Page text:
Going off of the assumption that screen icon Martin Landau is still viable enough to sell a movie director Daniel Davila has placed him front and center in his new film, Harrison Montgomery, putting his image on the poster and having him play the title character. It’s a fine enough strategy but a tiny bit deceptive as Harrison himself could hardly even be considered a backup singer on this song. Yes, we do have something of a kinder, gentler, less homoerotic Finding Forrester going on here with Harrison being one of those crazy old kooks who double as an all knowing savant, and yes his existence does prove pivotal to the conflict and resolution of the plot but his overall screen time probably clocks in somewhere around the 10 minute mark. The real story here is Ricardo (Octavio Gomez Berrios), a young street artist/drug dealer who is struggling to get by and find his identity in modern day San Francisco.
The crux of the story involves an unlikely friendship that blossoms between Ricardo and the neighbor girl Lattie (Krista Ott) who keeps injecting herself into his life. She’s only 13 but we know that her street credibility is in place because she wears a cigarette behind her ear and talks openly about masturbation. She also has a mom, Margo (Melora Walters), who is the real victim of this story as she is stuck dating a drunken louse who we just know is itching to teach her, old school style, how to respect the man of the house. To keep the action flowing while also keeping an eye on these rather mundane lives Davila keeps expertly turning the screws of the plot. Ricardo, you see, has a large outstanding debt to the local drug lord that needs to be paid off pronto. We also can’t help but wait for the other shoe to drop in Margo’s ticking time bomb of a relationship. Davila is even unafraid of resorting to real live cliffhangers that may grate on you and may chip away from the film’s realism but does wonders for the enjoyment factor.
Davila is also very good at digging into his characters personal lives and using the skeletons he finds to bring his creations into vibrant color on screen. Ricardo, for instance, is a tough one to wrap your head around.
Early on he attempts to empty the drug stash of the girl he is banging into his pocket and is only redeemed by the fact that the girl was simultaneously, and much more successfully, robbing him blind. But then we feel for him when he goes to visit his family (probably to ask for money though it is never made explicit) and is shunned by his step-mom and semi-rejected by his father. I appreciate having multi-dimensional characters who are made of flesh and blood and who have a yin and a yang that make up their lives. Ricardo’s actions throughout are less than admirable but we also know that a man has to do what a man has to do to survive. And lucky for us, with the exception of poor, neglected Harrison, all of the main players are just as fully realized and complex.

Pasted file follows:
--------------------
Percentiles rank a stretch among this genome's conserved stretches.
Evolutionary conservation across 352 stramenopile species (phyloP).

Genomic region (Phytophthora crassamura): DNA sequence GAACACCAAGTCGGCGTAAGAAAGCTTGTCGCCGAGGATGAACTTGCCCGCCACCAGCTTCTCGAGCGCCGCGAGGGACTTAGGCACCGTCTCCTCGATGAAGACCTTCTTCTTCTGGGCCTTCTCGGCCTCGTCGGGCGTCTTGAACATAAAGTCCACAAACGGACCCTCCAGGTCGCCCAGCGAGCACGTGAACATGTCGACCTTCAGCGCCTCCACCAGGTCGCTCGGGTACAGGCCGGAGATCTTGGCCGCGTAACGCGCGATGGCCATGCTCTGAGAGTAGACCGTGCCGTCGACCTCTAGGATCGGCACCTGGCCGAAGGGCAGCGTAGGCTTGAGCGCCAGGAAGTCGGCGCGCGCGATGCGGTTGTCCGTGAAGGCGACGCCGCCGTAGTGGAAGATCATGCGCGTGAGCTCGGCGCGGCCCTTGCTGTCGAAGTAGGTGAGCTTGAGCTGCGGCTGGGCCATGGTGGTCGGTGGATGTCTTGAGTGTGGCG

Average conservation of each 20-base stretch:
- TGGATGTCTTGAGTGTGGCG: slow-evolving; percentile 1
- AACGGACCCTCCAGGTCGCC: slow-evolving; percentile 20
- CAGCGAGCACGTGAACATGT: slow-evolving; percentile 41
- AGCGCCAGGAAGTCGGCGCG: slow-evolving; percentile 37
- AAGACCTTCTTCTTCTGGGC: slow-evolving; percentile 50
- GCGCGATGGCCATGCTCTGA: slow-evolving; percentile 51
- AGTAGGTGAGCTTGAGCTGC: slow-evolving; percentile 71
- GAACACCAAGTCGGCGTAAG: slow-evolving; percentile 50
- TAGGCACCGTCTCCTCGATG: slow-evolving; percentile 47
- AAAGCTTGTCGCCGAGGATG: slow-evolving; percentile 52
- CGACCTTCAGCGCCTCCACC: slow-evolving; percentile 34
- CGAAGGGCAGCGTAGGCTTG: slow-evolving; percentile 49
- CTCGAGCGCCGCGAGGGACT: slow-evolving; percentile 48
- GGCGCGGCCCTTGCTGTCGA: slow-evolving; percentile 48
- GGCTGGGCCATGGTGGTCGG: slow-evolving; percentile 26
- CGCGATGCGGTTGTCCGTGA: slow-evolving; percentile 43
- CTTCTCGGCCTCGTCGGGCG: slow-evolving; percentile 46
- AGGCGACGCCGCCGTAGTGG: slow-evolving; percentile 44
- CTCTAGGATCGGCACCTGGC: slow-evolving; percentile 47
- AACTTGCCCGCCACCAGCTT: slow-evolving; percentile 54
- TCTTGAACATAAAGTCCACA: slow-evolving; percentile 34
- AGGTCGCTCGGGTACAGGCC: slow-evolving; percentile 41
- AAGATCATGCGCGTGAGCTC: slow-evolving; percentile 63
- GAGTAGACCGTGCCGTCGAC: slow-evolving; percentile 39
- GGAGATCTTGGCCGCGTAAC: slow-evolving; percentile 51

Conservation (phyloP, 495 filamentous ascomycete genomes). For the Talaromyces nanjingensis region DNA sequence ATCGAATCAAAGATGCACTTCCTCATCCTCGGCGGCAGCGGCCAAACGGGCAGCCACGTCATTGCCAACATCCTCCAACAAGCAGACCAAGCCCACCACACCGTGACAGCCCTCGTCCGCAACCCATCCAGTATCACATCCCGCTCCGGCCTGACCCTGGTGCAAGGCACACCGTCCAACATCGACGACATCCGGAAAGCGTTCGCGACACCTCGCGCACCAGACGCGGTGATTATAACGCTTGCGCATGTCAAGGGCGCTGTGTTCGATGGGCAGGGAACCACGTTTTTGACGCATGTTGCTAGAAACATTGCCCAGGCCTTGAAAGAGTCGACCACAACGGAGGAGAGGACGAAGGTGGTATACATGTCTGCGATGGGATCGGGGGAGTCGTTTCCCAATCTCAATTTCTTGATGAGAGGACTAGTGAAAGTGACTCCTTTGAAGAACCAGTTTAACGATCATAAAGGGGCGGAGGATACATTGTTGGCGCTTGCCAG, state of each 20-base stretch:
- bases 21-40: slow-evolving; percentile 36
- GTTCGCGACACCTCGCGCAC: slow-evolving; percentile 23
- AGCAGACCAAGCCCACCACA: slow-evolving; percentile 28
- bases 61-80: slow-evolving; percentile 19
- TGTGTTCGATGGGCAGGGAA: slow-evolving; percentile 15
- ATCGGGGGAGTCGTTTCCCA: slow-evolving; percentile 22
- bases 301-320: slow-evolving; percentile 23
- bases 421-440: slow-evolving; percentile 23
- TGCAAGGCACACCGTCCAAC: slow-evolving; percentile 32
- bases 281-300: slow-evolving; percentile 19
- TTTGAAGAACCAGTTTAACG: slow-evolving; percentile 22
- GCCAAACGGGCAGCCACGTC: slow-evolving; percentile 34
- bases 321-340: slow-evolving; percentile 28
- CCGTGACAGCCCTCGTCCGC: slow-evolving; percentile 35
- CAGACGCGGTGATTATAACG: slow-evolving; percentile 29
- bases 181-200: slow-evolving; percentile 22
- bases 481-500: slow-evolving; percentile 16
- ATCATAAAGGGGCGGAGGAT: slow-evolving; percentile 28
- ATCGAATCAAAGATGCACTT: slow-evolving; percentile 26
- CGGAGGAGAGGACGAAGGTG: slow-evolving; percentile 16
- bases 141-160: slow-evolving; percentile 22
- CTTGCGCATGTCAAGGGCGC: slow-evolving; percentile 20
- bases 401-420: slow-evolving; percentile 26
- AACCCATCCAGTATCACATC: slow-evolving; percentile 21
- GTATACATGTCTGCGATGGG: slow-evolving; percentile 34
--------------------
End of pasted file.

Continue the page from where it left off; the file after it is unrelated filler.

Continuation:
Without question the film is flawed in many ways great and small. The cinematography struggles with spatial relations, it has a subtle sneering attitude towards bohemian lifestyles, and its idea of a life lesson is that money solves everything. But despite all that Harrison Montgomery is worth your time. Its script is magical and the lives we are watching are gripping and relatable. Davila leans heavily on formulas and clichés but they sustain him, and when, at the end, all of the chips begin to fall into place perfectly and beautifully you won’t mind at all even though your brain will be telling you that you’re being bamboozled. It doesn’t have the capacity to change your life but it is a shining example of what can still be accomplished with low budget cinema.
No complaints with the look and sound of this picture, has the feel of any other standard issue, non-Blu-Ray disc.
The disc comes with a director’s commentary, a behind the scenes documentary, 2 deleted scenes, and the official trailer for the film. Strikes a nice balance of giving the consumer a little bit extra while also not overwhelming them with crap they neither need nor want. Commentaries are always a big plus for me, this one is safe, unmemorable but entertaining for nerds like myself.
Despite being 85 years old Martin Landau is still pumping out quality work. This performance certainly won’t speak to the kids the way his five-episode turn on Entourage did (“Does that sound like something you might be interested in?”) but we should remember to appreciate him while we still have him. The film itself is filled with underbelly elements (sex, drugs and rock n roll) but is actually catering to an older, more conservative audience. Underneath it all Harrison Montgomery is a sugary sweet fairy tale that just happens to have a scene wherein somebody gets attacked with a staple gun.
IndiePix Films presents Harrison Montgomery. Directed by: Daniel Davila. Starring: Martin Landau, Octavio Gomez Berrios, Melora Walters, Krista Ott Written by: Karim Ahmad, Daniel Davila, Cliff Traiman. Running time: 95 minutes. Rating: NR. Released on DVD: October 26, 2010.
Tags: Martin Landau